are also dependent upon further parameters, for example, on the temperature and the intermediate circuit voltage. Thus, for example, a power semiconductor will switch faster at a low temperature and a high intermediate circuit voltage than at a high temperature and low intermediate circuit voltage.

FIG. 3 schematically shows a first control circuit RS1 for controlling the gradient of a collector voltage

du dt

at switch-on of a switching transistor T2 which is configured as an IGBT, by means of a first current sink S1 and a first current amplifier V1. The switching transistor T2 is switched by means of a first and second switch SW1, SW2 via a switching transistor gate resistor RG. The two switches SW1, SW2 switch alternatingly and are thus at least never closed simultaneously.

According to the invention, the collector of the switching transistor T2 is capacitively coupled to the first current sink S1 via a regulating capacitor C1. The first current sink S1 is configured so that it absorbs a current from the regulating capacitor C1 up to a current threshold I≤Itarget and conducts it away to 0V. The first current sink S1 does not absorb the current max(IC1−Itarget,0) above the current threshold Itarget fed in by the regulating capacitor C1. The current difference ΔIC1=max(IC1−Itarget,0) not absorbed by the first current sink S1 is fed to the first current amplifier V1 and Is thereby amplified by an amplification factor v. The amplified difference current v·ΔIC1 is fed into the gate of the switching transistor T2.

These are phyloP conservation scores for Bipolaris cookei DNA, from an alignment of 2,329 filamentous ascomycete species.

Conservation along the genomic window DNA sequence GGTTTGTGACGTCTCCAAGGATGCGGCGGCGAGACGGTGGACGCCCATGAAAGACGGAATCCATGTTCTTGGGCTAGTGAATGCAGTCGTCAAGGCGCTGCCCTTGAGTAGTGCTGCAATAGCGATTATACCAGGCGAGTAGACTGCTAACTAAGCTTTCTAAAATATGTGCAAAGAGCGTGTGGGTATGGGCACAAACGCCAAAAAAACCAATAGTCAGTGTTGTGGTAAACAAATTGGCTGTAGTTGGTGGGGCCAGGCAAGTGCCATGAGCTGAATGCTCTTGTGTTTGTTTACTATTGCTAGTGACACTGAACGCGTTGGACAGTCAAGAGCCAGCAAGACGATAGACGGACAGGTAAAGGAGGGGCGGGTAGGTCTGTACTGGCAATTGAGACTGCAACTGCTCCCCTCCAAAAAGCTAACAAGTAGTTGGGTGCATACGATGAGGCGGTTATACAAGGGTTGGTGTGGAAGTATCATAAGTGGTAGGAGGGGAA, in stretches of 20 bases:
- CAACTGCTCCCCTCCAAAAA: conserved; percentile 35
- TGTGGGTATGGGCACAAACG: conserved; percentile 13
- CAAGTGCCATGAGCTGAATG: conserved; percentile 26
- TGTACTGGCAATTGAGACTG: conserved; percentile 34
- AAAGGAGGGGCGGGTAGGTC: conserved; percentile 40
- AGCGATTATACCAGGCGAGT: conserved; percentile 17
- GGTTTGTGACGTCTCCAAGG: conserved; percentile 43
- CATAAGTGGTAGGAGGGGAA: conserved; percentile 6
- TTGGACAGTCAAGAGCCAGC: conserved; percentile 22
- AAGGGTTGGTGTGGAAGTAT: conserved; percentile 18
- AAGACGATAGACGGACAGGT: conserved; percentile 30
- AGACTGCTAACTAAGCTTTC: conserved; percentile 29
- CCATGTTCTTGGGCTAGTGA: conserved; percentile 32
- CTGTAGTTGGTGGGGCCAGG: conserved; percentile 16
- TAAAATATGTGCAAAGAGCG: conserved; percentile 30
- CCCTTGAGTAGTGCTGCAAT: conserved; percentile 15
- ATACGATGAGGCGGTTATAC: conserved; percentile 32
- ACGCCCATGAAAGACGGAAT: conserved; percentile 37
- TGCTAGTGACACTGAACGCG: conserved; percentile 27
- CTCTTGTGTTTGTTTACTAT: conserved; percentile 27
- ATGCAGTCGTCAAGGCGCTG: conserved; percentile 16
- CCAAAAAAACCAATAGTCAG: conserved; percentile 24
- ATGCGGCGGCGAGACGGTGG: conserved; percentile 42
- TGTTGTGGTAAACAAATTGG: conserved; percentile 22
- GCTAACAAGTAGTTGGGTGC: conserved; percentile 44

In a similar way, FIG. 4 schematically shows a circuit for controlling the rate of rise of the voltage

du CE dt

at switch-off of the switching transistor T2 by means of a second control circuit RS2 which is formed by a second current sink S2 and a second current amplifier V2.

The functioning of the two circuits according to FIG. 3 and FIG. 4 is equivalent in principle and will now be described by reference to the circuit of FIG. 4.

For this purpose, it is assumed that the switching transistor T2 was switched on at the start of the switching process. If the first switch SW1 switches off and the second switch SW2 switches on, the gate of the switching transistor T2 Is discharged. The switching transistor T2 switches off and the voltage u at the collector of the switching transistor T2 rises. The regulating capacitor C1 conducts the increased collector voltage away, wherein a regulating capacitor current